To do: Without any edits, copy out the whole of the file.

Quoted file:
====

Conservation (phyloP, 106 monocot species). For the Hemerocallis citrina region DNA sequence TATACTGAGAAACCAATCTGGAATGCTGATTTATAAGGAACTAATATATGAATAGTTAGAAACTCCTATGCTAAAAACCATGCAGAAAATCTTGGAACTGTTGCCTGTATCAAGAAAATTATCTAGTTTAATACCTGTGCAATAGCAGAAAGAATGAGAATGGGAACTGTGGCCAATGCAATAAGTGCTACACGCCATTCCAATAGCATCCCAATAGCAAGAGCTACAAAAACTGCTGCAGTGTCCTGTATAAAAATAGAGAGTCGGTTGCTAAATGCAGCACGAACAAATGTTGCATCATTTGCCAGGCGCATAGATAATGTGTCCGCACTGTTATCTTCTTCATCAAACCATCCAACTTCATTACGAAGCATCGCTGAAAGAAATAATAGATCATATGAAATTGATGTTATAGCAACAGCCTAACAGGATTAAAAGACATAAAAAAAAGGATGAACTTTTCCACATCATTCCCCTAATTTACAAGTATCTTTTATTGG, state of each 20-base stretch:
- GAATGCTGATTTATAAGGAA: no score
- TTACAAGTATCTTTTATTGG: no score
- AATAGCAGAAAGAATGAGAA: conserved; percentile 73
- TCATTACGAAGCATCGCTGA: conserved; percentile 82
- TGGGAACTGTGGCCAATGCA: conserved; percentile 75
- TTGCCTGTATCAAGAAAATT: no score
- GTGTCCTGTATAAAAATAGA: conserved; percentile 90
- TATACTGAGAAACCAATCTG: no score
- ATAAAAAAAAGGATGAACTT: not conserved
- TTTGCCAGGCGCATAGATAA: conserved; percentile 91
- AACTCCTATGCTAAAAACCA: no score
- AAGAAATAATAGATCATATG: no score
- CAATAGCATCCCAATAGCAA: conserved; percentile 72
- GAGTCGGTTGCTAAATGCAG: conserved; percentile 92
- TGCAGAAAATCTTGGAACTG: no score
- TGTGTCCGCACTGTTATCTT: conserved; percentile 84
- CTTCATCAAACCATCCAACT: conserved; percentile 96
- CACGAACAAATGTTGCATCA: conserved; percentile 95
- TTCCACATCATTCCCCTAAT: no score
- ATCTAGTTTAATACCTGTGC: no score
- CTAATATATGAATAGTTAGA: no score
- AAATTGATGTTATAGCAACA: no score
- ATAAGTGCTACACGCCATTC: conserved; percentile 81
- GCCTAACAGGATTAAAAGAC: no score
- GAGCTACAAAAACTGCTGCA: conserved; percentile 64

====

Conservation (phyloP, 106 monocot species). For the Hemerocallis citrina region DNA sequence TATACTGAGAAACCAATCTGGAATGCTGATTTATAAGGAACTAATATATGAATAGTTAGAAACTCCTATGCTAAAAACCATGCAGAAAATCTTGGAACTGTTGCCTGTATCAAGAAAATTATCTAGTTTAATACCTGTGCAATAGCAGAAAGAATGAGAATGGGAACTGTGGCCAATGCAATAAGTGCTACACGCCATTCCAATAGCATCCCAATAGCAAGAGCTACAAAAACTGCTGCAGTGTCCTGTATAAAAATAGAGAGTCGGTTGCTAAATGCAGCACGAACAAATGTTGCATCATTTGCCAGGCGCATAGATAATGTGTCCGCACTGTTATCTTCTTCATCAAACCATCCAACTTCATTACGAAGCATCGCTGAAAGAAATAATAGATCATATGAAATTGATGTTATAGCAACAGCCTAACAGGATTAAAAGACATAAAAAAAAGGATGAACTTTTCCACATCATTCCCCTAATTTACAAGTATCTTTTATTGG, state of each 20-base stretch:
- GAATGCTGATTTATAAGGAA: no score
- TTACAAGTATCTTTTATTGG: no score
- AATAGCAGAAAGAATGAGAA: conserved; percentile 73
- TCATTACGAAGCATCGCTGA: conserved; percentile 82
- TGGGAACTGTGGCCAATGCA: conserved; percentile 75
- TTGCCTGTATCAAGAAAATT: no score
- GTGTCCTGTATAAAAATAGA: conserved; percentile 90
- TATACTGAGAAACCAATCTG: no score
- ATAAAAAAAAGGATGAACTT: not conserved
- TTTGCCAGGCGCATAGATAA: conserved; percentile 91
- AACTCCTATGCTAAAAACCA: no score
- AAGAAATAATAGATCATATG: no score
- CAATAGCATCCCAATAGCAA: conserved; percentile 72
- GAGTCGGTTGCTAAATGCAG: conserved; percentile 92
- TGCAGAAAATCTTGGAACTG: no score
- TGTGTCCGCACTGTTATCTT: conserved; percentile 84
- CTTCATCAAACCATCCAACT: conserved; percentile 96
- CACGAACAAATGTTGCATCA: conserved; percentile 95
- TTCCACATCATTCCCCTAAT: no score
- ATCTAGTTTAATACCTGTGC: no score
- CTAATATATGAATAGTTAGA: no score
- AAATTGATGTTATAGCAACA: no score
- ATAAGTGCTACACGCCATTC: conserved; percentile 81
- GCCTAACAGGATTAAAAGAC: no score
- GAGCTACAAAAACTGCTGCA: conserved; percentile 64